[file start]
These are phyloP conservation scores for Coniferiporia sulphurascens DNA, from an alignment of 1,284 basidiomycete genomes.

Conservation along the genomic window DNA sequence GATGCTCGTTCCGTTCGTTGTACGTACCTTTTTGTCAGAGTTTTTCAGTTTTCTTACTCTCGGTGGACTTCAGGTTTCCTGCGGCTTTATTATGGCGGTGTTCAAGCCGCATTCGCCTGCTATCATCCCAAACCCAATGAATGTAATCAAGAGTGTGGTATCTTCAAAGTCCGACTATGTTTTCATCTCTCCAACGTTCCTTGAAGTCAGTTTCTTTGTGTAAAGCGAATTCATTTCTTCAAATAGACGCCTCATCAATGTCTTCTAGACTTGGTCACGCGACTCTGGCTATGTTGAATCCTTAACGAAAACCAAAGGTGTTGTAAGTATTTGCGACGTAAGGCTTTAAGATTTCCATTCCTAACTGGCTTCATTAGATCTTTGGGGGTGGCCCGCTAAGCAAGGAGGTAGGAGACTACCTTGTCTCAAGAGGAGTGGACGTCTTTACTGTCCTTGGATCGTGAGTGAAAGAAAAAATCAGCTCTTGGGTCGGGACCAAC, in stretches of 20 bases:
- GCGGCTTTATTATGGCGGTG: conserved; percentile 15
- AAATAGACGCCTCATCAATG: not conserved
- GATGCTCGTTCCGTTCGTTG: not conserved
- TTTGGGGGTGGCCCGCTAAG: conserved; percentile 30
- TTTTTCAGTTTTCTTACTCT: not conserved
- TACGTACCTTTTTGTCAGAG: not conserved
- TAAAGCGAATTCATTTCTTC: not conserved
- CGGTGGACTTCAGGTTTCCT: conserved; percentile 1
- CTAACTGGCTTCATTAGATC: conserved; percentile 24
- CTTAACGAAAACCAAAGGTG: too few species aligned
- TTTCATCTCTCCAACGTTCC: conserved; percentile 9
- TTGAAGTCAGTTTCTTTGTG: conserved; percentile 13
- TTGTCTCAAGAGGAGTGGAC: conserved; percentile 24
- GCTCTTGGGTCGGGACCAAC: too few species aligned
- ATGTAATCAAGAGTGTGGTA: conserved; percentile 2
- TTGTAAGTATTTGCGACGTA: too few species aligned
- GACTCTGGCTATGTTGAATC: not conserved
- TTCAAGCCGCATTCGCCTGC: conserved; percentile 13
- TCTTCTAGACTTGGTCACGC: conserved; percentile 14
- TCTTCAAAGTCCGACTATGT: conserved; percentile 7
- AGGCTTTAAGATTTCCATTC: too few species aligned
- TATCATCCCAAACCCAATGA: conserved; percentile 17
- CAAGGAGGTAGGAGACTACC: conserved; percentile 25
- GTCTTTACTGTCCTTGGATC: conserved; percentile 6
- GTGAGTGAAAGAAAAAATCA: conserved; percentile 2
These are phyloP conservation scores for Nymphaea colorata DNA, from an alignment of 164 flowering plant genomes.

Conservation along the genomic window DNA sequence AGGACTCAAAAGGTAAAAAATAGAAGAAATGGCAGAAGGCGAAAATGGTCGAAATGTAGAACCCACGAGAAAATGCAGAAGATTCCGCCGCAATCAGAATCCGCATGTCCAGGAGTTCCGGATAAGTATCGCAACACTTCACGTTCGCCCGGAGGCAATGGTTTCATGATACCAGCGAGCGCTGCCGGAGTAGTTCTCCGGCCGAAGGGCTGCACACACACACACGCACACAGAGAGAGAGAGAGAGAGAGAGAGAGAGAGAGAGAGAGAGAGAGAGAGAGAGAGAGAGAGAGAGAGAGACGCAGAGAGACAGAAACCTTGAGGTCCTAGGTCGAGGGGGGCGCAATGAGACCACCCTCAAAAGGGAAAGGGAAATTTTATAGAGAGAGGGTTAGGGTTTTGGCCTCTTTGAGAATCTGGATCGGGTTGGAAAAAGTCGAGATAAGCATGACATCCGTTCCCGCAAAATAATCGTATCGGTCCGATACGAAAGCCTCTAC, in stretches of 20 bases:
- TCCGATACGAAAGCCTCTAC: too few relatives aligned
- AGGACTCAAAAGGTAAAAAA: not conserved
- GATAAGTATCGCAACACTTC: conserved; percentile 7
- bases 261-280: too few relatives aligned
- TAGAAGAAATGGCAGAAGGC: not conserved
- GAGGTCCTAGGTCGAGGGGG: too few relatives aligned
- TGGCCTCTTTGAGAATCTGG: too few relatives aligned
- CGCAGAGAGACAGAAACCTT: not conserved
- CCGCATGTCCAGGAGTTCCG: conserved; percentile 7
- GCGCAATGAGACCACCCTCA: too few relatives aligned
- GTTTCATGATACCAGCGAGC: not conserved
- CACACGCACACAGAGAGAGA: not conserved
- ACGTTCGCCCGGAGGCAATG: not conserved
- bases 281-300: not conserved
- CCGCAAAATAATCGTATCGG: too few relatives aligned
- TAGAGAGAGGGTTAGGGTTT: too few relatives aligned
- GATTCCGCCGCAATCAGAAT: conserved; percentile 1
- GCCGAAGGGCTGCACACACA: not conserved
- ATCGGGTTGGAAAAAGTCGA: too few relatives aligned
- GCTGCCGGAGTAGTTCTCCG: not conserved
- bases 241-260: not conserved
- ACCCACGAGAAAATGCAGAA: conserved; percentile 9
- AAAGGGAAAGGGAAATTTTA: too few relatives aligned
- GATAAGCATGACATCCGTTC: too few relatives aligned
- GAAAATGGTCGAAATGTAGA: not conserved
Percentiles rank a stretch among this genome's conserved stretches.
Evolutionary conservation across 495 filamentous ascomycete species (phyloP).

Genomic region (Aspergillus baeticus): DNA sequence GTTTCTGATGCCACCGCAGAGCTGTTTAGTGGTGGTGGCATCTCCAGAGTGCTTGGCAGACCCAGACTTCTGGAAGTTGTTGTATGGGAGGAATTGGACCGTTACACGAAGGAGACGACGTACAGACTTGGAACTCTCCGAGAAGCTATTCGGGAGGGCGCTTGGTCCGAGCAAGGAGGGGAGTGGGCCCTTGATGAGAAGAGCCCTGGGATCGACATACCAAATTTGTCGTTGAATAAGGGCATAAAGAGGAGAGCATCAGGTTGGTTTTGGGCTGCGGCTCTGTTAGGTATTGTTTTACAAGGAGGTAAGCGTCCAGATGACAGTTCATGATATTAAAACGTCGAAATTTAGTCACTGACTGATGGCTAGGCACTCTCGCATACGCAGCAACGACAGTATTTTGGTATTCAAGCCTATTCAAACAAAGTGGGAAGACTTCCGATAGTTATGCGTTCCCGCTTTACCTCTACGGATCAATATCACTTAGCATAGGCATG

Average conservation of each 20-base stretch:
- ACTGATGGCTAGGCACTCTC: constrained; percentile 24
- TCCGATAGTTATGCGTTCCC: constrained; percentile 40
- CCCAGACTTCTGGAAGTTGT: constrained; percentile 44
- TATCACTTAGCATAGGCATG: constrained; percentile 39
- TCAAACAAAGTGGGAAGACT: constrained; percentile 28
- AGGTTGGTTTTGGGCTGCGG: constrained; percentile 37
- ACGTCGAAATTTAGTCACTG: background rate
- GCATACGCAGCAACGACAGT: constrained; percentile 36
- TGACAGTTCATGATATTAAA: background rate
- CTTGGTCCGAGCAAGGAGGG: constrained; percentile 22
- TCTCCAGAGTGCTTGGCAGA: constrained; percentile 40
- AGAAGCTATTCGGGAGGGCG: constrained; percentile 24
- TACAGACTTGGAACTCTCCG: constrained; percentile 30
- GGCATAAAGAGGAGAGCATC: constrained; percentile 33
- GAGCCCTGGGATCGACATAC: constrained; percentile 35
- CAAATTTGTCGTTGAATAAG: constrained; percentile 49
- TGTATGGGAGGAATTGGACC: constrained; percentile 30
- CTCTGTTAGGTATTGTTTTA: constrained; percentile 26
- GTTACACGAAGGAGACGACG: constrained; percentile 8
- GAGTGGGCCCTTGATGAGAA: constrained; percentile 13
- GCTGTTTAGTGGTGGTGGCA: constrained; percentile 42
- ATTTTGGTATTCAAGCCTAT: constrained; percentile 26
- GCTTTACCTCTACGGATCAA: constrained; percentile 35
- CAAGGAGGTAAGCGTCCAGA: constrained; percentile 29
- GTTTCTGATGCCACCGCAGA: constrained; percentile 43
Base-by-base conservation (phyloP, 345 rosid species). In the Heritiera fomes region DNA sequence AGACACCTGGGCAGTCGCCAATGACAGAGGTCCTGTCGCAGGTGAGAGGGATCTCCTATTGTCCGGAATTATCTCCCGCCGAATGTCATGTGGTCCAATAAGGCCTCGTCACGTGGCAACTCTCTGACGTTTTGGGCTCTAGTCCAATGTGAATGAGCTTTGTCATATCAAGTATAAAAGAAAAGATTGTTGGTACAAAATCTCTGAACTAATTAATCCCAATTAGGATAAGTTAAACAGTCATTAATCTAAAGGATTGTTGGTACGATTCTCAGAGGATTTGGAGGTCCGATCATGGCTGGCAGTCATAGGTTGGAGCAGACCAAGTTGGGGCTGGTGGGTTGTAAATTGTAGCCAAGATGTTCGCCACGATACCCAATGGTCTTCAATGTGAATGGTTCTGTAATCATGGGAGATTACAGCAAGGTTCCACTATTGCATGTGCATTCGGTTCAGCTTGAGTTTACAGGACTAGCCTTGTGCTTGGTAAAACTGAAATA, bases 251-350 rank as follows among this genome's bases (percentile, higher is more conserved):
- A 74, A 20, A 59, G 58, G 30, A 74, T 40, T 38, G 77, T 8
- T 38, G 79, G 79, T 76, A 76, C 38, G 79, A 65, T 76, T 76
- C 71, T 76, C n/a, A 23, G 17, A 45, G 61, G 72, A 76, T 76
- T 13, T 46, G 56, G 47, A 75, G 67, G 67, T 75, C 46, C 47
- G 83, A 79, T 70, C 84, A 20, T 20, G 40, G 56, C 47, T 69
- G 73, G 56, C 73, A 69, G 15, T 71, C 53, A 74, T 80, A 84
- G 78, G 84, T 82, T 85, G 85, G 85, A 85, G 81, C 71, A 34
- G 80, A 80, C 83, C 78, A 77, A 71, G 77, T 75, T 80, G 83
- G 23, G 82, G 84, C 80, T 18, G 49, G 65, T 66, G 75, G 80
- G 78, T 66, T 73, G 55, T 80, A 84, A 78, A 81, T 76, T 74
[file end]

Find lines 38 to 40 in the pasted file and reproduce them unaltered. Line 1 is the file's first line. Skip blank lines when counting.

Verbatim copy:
- CCGCATGTCCAGGAGTTCCG: conserved; percentile 7
- GCGCAATGAGACCACCCTCA: too few relatives aligned
- GTTTCATGATACCAGCGAGC: not conserved